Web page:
Often, the 2nd unit it used at an alternate location, but there are other options to keep your shoot moving.
You can have your 2nd unit shoot b-roll in the breaks between other shots or scenes. Or you might even have them work in tandem with the primary unit on the same set to get extra coverage.
Some productions without a full 2nd unit usually send the AC team to pick up b-roll while the director and cinematographer work out complex shots.
Anything that knocks shots off the list during down time will keep your production swimming along.
7. schedule MOS scenes
Be smart where you schedule MOS scenes
StudioBinder's Call Sheet Template allows staggered call times and private notes
MOS, or motor-only sync, means that the image is being recorded without a synchronous audio track. In other words, your sound crew is not needed. So don’t make them stand around waiting!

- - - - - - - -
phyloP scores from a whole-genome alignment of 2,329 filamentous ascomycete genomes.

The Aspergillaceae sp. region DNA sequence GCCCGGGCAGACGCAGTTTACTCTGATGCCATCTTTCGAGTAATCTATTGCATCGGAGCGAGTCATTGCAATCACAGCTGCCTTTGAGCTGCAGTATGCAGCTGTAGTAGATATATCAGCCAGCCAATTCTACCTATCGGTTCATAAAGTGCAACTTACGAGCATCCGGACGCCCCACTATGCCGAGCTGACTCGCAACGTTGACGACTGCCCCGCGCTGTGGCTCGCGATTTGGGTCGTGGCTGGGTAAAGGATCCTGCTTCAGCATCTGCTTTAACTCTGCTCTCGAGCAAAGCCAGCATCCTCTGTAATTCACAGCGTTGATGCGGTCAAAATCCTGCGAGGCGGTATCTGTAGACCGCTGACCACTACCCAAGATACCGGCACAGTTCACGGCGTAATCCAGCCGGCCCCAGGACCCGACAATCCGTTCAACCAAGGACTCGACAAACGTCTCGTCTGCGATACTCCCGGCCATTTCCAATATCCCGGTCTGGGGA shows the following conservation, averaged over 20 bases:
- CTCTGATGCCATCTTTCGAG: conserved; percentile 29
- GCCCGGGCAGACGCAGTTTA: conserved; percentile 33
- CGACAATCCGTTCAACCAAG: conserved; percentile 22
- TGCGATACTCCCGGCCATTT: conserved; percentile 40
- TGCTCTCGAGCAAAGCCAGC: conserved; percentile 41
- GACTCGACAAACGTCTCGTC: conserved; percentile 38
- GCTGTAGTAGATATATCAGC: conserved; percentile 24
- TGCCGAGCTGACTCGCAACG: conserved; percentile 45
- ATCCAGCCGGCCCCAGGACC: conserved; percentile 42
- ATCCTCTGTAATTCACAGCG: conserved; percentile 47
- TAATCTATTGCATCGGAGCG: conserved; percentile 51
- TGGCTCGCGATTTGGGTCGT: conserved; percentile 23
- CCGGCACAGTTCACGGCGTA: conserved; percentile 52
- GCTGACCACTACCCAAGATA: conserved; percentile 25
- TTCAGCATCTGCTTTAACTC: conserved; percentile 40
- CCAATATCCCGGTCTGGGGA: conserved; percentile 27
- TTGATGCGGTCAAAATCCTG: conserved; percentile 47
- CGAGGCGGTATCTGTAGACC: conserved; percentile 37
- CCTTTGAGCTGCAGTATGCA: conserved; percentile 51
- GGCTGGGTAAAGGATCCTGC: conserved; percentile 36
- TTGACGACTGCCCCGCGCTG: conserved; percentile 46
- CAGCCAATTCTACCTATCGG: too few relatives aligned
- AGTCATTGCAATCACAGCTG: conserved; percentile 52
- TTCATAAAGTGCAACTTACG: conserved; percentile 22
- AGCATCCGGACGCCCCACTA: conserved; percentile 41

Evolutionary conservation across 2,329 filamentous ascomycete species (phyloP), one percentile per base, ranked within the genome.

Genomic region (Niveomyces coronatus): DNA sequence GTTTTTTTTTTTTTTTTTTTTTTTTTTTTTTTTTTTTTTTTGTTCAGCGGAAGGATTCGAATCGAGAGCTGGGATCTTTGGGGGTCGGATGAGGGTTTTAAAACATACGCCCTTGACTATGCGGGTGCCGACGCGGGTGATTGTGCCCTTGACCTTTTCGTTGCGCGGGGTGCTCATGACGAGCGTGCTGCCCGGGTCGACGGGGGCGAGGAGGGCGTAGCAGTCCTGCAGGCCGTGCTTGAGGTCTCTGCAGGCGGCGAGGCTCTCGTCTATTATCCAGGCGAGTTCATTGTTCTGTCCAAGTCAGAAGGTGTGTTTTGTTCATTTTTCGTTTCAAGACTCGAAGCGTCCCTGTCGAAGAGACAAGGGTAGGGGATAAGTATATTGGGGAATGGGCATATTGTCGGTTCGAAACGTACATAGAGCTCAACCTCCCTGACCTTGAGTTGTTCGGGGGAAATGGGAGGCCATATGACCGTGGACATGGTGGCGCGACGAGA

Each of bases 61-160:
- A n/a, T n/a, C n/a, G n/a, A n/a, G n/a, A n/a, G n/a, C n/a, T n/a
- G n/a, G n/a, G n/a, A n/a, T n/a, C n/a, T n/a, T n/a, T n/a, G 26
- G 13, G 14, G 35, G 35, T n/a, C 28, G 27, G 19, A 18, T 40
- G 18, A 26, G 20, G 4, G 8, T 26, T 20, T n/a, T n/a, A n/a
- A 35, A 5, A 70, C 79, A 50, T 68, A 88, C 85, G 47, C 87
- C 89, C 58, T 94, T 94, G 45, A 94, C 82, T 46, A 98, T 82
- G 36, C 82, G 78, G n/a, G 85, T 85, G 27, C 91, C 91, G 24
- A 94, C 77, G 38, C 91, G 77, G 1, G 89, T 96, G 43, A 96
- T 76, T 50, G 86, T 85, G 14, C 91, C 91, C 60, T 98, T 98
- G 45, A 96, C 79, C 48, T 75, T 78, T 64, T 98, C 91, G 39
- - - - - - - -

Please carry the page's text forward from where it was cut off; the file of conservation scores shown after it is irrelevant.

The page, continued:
When scheduling your shoot, if you know a scene does not require sound, schedule it at the beginning or end of the day.
I have been on countless productions where camera and sound crew both had an early call time. Then, it turned out that the first whole scene of the day was an MOS scene.
By scheduling MOS shooting at the start or end of the day, you’ll allow your sound crew to arrive later, leave earlier, or pick up wild sound or other useful content.
Scheduling crew call times are often not considered in shooting schedules, but this is an opportunity to stay one step ahead.
8. Encouraging production schedules
Set milestone accomplishments
Spread out the big moments in the film throughout the shoot. After a big moment is in the can, everyone feels a little excitement and joy. Dole it out throughout!